Saturday, February 26, 2011

An OSFest 4.0 Fanzine?

By Trudy V. Myers; editor and publisher of Ship To Shore

Somebody suggested that OSFES hold a 'fanzine workshop' at OSFest 4.0. Remembering the hours and hours of typing and layout I used to do, back when I did fanzines, my first reaction was, "No way! Can't be done!"

Since then, the back burner of my mind has been mulling it over and … maybe it could.

Very early fanzines were just a collection of content – letters, stories, whatever – slapped together, mimeographed and disbursed. There was little or no editing done on the contents. There may not have been a coherent page-numbering system or a cover or even a method of holding the pages together.

Certainly, something like that could be done. Would doing it serve any purpose? Because if you're going to offer this as a workshop, there should be some purpose, something people will learn from participating.

I see 3 groups who might be interested in how such a workshop did; the writers who might have their stuff in the 'zine, the workshoppers who want to learn how to do a 'zine, and readers who might be interested in the final product. And if done right, a workshop could benefit all three groups. The writers might get a clue how their writing is doing; the workshoppers might get a glimpse into the life of an editor/publisher, and the readers might actually have something decent to read.

Plans are extremely nebulous right now, but these are my rough thoughts on how such a workshop might work:

  1. People who want to submit their work for consideration for the OSFest 4.0 fanzine would have to send them in early. I'm thinking we should keep the size of these stories short, maybe 2,000 words each, because I don't want the workshoppers to miss everything else happening at the convention as they try to slop their way through 100,000 words of stories in 24 hours!
  2. People planning to attend OSFest 4.0 who want to participate in the fanzine workshop would need to check in with The Publisher on Friday to get their assignment. They would be handed their share of the stories in the 'slush pile' to read and decide what was 'good enough' to be considered. They would be given a few basic instructions, such as "If a story hasn't caught your attention by the end of the first page, stop reading; you don't have time."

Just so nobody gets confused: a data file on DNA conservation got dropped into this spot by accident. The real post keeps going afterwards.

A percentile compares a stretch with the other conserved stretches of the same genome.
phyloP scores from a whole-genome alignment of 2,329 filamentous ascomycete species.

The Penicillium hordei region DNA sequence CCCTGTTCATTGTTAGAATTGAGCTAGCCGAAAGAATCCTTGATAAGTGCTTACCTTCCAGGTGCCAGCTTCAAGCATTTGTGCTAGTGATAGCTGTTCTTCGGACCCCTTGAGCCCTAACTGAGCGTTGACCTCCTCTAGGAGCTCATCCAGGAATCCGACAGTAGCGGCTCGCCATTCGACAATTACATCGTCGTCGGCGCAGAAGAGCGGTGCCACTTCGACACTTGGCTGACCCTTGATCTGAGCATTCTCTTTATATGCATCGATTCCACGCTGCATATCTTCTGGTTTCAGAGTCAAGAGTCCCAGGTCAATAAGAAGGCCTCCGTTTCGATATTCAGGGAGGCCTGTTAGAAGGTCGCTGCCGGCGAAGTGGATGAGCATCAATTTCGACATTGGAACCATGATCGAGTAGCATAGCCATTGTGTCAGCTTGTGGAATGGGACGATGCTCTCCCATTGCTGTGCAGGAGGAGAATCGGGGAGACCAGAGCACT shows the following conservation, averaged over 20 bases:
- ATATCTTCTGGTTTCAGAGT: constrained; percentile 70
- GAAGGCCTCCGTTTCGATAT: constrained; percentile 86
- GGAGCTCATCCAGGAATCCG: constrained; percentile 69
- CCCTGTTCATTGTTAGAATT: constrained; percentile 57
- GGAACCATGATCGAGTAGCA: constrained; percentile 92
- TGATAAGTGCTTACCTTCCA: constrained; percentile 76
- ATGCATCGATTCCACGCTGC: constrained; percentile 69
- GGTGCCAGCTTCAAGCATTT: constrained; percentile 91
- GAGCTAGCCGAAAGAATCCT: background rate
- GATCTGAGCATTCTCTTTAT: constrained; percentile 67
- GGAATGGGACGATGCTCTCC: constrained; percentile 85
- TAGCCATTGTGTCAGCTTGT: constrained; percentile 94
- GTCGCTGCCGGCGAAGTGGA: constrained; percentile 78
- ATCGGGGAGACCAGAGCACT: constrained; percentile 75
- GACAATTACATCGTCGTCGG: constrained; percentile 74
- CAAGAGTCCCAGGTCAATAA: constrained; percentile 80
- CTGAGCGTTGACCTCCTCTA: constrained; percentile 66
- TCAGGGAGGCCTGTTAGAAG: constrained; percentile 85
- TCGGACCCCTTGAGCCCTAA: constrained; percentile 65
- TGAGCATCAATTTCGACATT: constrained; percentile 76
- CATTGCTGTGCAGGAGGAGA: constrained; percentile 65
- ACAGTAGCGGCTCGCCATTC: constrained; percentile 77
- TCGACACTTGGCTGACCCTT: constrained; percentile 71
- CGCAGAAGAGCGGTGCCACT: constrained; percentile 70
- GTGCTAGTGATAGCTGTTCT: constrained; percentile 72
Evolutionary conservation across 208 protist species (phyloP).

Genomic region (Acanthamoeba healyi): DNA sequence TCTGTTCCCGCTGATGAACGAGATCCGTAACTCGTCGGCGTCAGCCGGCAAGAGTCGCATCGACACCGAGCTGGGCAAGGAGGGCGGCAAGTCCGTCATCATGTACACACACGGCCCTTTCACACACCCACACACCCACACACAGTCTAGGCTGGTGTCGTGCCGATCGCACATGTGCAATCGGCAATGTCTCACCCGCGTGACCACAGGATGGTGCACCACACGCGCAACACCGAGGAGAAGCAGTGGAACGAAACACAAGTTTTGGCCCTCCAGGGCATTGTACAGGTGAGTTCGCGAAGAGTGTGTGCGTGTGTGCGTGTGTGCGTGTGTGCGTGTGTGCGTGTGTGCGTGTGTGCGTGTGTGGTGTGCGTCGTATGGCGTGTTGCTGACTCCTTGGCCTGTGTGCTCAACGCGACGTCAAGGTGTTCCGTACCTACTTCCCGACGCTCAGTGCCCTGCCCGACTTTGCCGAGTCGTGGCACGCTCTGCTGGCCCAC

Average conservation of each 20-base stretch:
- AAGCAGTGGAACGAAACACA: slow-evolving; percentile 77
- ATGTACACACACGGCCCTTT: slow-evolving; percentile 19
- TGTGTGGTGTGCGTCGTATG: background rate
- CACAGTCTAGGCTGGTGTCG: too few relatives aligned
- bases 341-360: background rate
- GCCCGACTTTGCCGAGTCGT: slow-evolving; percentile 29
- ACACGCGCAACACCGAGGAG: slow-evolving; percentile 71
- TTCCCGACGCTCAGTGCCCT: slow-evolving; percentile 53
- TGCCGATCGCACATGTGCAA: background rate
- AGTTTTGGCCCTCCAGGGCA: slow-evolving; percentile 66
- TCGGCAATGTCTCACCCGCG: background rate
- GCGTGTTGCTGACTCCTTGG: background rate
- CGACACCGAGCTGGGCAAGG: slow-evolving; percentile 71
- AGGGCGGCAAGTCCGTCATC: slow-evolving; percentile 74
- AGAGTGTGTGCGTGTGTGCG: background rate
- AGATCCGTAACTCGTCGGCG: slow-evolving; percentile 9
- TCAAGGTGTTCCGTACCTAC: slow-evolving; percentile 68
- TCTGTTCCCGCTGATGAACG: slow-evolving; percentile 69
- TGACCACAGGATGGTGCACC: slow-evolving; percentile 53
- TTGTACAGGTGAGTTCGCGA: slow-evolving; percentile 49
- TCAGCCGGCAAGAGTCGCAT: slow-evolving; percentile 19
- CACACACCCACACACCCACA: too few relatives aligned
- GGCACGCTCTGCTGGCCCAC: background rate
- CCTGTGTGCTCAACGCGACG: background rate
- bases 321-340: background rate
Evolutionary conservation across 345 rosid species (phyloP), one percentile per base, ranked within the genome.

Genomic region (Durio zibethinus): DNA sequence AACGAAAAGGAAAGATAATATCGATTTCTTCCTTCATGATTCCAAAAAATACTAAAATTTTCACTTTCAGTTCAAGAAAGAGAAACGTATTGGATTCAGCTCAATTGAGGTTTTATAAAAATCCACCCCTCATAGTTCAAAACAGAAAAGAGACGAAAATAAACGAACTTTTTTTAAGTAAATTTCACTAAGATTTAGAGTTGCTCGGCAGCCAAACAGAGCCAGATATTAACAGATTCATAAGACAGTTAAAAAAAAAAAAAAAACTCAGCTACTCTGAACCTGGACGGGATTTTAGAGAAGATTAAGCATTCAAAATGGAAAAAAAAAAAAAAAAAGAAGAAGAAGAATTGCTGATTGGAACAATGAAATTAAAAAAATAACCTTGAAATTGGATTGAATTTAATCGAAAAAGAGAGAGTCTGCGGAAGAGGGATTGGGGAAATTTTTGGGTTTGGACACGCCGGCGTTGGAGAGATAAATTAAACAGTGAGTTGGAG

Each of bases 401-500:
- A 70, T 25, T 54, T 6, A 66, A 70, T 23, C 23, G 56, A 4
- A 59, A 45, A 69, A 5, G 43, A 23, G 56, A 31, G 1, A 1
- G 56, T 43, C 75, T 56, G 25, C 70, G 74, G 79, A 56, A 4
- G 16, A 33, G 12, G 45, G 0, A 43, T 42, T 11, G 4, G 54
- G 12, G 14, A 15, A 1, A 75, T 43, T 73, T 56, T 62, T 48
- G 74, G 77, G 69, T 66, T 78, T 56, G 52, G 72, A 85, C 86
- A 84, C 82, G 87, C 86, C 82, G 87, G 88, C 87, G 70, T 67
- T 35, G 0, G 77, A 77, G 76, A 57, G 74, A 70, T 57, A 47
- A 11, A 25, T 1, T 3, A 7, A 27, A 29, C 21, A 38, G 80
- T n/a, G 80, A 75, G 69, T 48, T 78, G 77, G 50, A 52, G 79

3. In Phase 2 of the workshop, either Saturday night or Sunday morning, the workshoppers would meet again to make their final decision. Stories that did not 'make the grade' would be packaged up for the return home, perhaps with a few comments by the 'workshop participant' to the author. The others would be put together, pages numbered, a Table of Contents page added, and maybe a 'cover'. Then it would get shipped off to a copy shop for reproduction.
  4. Would the workshoppers need to gather together one more time to correlate the pages and bind them in some way? Or would we ask the copy shop to do that?
  5. At – or slightly before – closing ceremonies, the finished product would be available for sale at a price that would cover the printing costs.

I haven't worked out where the money comes from to get the printing done. And now that I've put some thoughts down on paper, I can see places where things could be done differently.

Any thoughts? Any interest? Speak now or I'll tell Programming to put this idea back on the shelf.

1 comment:

  1. Sounds interesting and might be fun. The submissions should be in electronic format so that we can cut/paste/edit?? without retyping. You might also want to have another session (Friday evening?) to discuss things like layout, printing, and the like so they will have a better idea how to do that themselves on their own later. This would also be the time to come up with some design/layout decisions for the workshop project (name, format, etc)

    Yes, definitely have the copy shop do the collation and stapling. ConQuesT has been having the copy shop do that for our pocket program for the last couple yrs.

    When I was doing KaCSFFS newsletter, I'd put that together in a weekend. Although I had a prebuilt template I made and it was a lot smaller (12-16 halfsize pgs in booklet form) Hardest part was text flow to get the pagination right but developed a system for that too.